Gordon College Will No Longer Have a History Major


All Christian colleges are dealing with financial difficulties to one degree or another right now.  (And a significant number of non-Christian colleges are dealing with it as well).  Gordon College, a once flagship evangelical college in the Boston area, has just released a new academic model to “ensure” the college’s “longevity.”  Read all about it here.

As part of the restructuring, Gordon has created new “integrated majors.”  One of those new majors is “Philosophy-Politics-History.”  Here is the description:

While political science will remain as a free-standing major for those students interested in quantitative social science, it will be combined with philosophy and history, which will now be part of this integrated area of study and qualitative analysis. All three of these areas remain integral to a comprehensive liberal arts education. The simple but unpleasant reality is particular fields attract fewer students each year as singular majors (with philosophy in particular reflecting a nationwide declining trend). Many smaller colleges like Gordon are no longer able to sustain the level of investment needed for each of these to function as singular majors.

If I read this correctly, it now appears that Gordon College, a longtime bastion of the Christian liberal arts, no longer has a history major.  Notice that the above statement refers to philosophy, politics, and history as “areas.”  The stand-alone major is over.  Gordon will no longer have a four-year major that will teach students how to think historically about the world.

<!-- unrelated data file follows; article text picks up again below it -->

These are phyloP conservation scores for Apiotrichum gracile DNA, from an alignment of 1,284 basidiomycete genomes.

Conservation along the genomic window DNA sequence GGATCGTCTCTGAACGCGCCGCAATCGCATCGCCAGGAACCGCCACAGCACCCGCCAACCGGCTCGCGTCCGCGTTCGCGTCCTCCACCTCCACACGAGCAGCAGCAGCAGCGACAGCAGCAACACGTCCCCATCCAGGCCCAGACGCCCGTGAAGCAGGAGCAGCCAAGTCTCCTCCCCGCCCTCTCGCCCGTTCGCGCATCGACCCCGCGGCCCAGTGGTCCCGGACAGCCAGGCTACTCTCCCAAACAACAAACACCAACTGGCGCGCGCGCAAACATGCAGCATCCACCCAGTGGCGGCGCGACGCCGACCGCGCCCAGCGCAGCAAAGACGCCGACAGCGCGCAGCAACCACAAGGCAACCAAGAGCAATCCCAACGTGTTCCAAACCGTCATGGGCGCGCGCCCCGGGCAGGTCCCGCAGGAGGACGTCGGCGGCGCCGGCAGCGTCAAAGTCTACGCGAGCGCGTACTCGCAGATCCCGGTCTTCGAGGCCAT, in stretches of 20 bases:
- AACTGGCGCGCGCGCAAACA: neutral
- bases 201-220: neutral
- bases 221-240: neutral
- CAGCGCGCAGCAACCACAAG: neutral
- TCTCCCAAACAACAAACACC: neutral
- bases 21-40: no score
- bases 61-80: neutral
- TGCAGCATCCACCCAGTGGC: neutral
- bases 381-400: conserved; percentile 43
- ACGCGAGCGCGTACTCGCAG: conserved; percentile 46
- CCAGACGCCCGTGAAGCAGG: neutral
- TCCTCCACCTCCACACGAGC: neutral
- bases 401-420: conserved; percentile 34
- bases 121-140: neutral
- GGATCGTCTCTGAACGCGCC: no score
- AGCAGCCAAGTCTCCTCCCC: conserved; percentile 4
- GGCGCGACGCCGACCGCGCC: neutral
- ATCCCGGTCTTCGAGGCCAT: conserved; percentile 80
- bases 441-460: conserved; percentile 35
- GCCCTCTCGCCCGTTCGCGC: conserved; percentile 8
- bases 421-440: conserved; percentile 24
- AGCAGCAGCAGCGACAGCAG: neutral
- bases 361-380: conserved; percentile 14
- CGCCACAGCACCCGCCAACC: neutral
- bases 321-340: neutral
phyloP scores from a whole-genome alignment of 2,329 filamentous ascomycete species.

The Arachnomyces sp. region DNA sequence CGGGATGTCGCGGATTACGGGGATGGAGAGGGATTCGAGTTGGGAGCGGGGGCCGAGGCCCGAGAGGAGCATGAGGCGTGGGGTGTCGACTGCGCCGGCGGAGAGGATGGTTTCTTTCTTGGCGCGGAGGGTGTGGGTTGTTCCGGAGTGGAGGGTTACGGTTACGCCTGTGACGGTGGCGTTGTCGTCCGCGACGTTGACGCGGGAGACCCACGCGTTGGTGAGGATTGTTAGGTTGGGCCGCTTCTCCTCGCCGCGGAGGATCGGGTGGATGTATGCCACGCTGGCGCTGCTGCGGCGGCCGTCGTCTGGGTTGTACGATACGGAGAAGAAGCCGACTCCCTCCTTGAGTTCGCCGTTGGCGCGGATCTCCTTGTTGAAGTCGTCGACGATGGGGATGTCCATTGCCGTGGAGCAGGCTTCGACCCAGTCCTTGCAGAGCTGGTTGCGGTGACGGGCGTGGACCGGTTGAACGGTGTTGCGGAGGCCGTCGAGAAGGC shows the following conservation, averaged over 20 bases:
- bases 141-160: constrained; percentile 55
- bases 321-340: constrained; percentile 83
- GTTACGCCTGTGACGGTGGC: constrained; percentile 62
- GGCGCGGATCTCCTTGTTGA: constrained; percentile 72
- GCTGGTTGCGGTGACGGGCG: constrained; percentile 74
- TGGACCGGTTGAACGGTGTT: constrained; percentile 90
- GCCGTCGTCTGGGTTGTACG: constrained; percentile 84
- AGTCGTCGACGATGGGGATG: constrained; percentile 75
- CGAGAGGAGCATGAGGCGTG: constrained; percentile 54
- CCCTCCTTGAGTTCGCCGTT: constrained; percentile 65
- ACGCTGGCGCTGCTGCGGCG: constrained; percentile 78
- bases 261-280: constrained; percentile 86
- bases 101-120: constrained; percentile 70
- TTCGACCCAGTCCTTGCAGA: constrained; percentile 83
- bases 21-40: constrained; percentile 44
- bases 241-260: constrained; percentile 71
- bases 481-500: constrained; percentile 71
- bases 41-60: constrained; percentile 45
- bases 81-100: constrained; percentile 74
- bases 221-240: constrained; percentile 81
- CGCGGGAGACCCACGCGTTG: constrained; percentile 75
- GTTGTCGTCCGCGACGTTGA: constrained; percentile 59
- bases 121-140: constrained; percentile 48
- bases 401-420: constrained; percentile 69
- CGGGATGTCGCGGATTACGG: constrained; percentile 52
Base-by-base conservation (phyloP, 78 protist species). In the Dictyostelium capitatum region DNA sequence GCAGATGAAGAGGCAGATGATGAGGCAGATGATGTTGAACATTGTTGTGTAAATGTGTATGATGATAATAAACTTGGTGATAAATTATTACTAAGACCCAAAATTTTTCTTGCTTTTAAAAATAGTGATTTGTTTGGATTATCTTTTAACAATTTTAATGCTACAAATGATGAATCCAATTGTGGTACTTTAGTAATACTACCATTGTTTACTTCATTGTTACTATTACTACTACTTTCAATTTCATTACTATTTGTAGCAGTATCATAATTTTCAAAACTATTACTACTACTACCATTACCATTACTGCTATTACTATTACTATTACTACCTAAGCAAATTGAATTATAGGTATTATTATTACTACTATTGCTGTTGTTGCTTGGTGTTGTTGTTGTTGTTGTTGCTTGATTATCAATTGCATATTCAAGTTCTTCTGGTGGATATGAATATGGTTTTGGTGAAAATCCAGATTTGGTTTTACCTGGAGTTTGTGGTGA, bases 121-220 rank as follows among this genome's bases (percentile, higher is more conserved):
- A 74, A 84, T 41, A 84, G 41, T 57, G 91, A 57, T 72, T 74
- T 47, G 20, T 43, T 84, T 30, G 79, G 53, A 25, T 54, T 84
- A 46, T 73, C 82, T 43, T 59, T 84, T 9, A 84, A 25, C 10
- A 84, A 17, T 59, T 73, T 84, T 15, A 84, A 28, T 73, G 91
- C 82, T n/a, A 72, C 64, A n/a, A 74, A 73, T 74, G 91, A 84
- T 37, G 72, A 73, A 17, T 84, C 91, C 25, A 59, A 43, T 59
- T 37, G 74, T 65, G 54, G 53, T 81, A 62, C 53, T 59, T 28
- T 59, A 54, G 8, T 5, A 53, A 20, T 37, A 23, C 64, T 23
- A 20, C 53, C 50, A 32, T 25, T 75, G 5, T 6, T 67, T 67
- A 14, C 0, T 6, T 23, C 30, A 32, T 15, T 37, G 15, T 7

It is a sad. sad day for the Christian humanities.  My heart goes out to the Gordon history faculty.

Expect more of this.  I wonder if Gordon has set a precedent here that other Christian colleges will follow.  Times are changing.  Stay tuned.

6 thoughts on “Gordon College Will No Longer Have a History Major

  1. This is heartbreaking. Michael Lindsey‘s experiment in running Gordon as a platform for his professional-personal ambitions has been a catastrophic failure. From the start, he seemed blithely uninterested in Gordon’s distinctive mission, to be a generous, open, intellectually vibrant Christian counter cultural in New England. He made leadership decisions intended to impress a coterie of white conservative ideologues unaffiliated with the college , enabled by an inept and arrogant board, and remained indifferent to the cultural and demographic shifts among millennial Christians. It worried me especially as a white southerner that Lindsey hailed from a Mississippi private school established as a segregationist academy. In any case, he prevailed in his efforts to create a Bob Jones-Liberty University Boston. But there is no appetite for such a monstrosity. Soon to be a case study in failed leadership.

    case of failed leadership.

    Charles Marsh, English literature and philosophy, ‘81


  2. There are popular Christian “historians”. Their best selling works make clear how seriously a lot of Christians take history.
    An enthusiastic Christian friend insisted on loaning me a book by Martaxes. On the second or third page I learned that Patrick Henry’s “Give me liberty or give me death” speech was delivered at the Continental Congress in Philadelphia, not in Richmond. Of course Martaxes also didn’t mention that like most of Henry’s speeches he didn’t stick to a text and those words were not attributed to him in that speech until much later.


  3. It is ironic that a school committed to the Christian faith, which is based on history, would drop its history major.


Comments are closed.